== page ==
As a framework, contextual confidence inextricably links privacy and authenticity, and clarifies the impact of new technologies on communication. By precisely locating challenges to the identification and protection of context, we can better understand which mitigation strategies are worthy of pursuing and prioritizing. While this paper focuses on generative AI, we note throughout that some of the challenges launched by generative AI are simply turbo-charged iterations of challenges that have existed for decades and in some cases millennia. Other challenges we discuss are different not just in degree but in kind. These challenges arise in interactions between generative AI systems and their users and their audience, and yet they have repercussions for the broader communication landscape. Indeed, a feature of contextual confidence is that it is contagious – low contextual confidence in interactions that involve AI systems generate low contextual confidence more broadly, even in forms of communication that do not involve generative AI.


Table 1: Challenges to contextual confidence from generative AI (section 2);containment and mobilization strategies for responding to challenges (section 3).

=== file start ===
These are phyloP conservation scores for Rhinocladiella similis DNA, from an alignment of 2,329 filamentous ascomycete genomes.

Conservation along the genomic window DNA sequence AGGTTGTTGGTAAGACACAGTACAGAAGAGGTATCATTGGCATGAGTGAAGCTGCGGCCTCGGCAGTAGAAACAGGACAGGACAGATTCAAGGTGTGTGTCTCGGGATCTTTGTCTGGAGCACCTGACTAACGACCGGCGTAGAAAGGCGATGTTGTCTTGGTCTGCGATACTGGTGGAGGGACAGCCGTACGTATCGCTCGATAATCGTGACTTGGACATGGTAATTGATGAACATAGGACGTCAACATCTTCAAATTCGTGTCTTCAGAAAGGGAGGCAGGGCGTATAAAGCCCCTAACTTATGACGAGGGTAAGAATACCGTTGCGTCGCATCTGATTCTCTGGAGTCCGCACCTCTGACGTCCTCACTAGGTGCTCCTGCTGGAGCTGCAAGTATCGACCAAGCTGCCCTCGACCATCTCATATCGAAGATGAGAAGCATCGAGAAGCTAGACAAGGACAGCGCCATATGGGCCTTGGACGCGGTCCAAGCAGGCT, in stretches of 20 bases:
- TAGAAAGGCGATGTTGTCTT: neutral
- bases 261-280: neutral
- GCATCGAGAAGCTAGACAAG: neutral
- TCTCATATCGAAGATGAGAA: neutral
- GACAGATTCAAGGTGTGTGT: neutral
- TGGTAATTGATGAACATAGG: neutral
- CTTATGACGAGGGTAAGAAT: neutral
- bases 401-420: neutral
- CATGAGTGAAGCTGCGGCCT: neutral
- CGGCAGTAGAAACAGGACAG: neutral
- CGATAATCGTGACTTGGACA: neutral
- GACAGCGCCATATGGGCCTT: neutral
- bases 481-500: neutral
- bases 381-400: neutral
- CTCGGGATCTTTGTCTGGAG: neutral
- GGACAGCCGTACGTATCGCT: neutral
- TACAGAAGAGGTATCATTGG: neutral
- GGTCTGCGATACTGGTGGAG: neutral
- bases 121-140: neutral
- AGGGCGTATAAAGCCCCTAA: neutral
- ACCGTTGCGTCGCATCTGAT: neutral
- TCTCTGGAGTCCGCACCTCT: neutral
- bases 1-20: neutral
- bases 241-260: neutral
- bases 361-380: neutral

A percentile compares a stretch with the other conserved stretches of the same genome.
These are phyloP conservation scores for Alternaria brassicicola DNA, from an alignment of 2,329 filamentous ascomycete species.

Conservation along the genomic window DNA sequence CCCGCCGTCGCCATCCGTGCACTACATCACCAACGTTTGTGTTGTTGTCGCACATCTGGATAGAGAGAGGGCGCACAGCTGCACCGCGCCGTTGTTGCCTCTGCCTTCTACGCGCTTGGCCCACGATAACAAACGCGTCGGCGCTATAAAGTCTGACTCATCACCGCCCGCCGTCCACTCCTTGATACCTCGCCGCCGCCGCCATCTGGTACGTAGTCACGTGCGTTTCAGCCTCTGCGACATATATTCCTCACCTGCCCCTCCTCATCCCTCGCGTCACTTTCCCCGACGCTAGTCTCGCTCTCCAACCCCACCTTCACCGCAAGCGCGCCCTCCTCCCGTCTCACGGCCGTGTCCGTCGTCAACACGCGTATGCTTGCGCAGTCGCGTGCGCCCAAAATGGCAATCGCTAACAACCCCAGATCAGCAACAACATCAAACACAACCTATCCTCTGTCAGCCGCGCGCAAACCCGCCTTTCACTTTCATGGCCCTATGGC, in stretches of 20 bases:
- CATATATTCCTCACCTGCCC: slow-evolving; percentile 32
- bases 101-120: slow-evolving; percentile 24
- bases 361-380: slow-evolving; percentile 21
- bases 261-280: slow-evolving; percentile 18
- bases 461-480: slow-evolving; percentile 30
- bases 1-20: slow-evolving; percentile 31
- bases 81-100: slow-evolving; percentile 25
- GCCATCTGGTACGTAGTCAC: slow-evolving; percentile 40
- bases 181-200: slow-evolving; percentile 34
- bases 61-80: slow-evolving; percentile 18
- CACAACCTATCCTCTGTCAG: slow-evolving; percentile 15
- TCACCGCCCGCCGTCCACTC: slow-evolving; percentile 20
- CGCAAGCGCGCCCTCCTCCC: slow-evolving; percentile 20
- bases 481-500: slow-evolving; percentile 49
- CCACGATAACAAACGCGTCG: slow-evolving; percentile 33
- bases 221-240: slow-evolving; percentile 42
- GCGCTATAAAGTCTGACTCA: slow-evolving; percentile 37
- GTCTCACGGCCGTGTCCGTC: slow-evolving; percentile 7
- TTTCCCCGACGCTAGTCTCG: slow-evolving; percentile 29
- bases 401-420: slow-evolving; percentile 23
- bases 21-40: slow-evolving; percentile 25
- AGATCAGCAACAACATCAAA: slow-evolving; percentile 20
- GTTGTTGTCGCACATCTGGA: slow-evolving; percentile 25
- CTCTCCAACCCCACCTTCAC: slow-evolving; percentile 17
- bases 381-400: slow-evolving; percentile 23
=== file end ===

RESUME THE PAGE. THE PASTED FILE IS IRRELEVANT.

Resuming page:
In the remainder of this paper, we look at the impacts of generative AI on communication through the lens of contextual confidence. In section 2, we discuss how specific capabilities of generative AI present new challenges to contextual confidence. Then, in section 3, we present an overview of strategies (technologies and policies) that can help to bolster contextual confidence. The strategies that we present fall into two categories: containment strategies, which are reactive and help to restore context where it has already been threatened, and mobilization strategies, which are proactive and aim to set higher expectations in mediated communications in the age of generative AI. Table 1 summarizes the challenges and strategies discussed in the paper.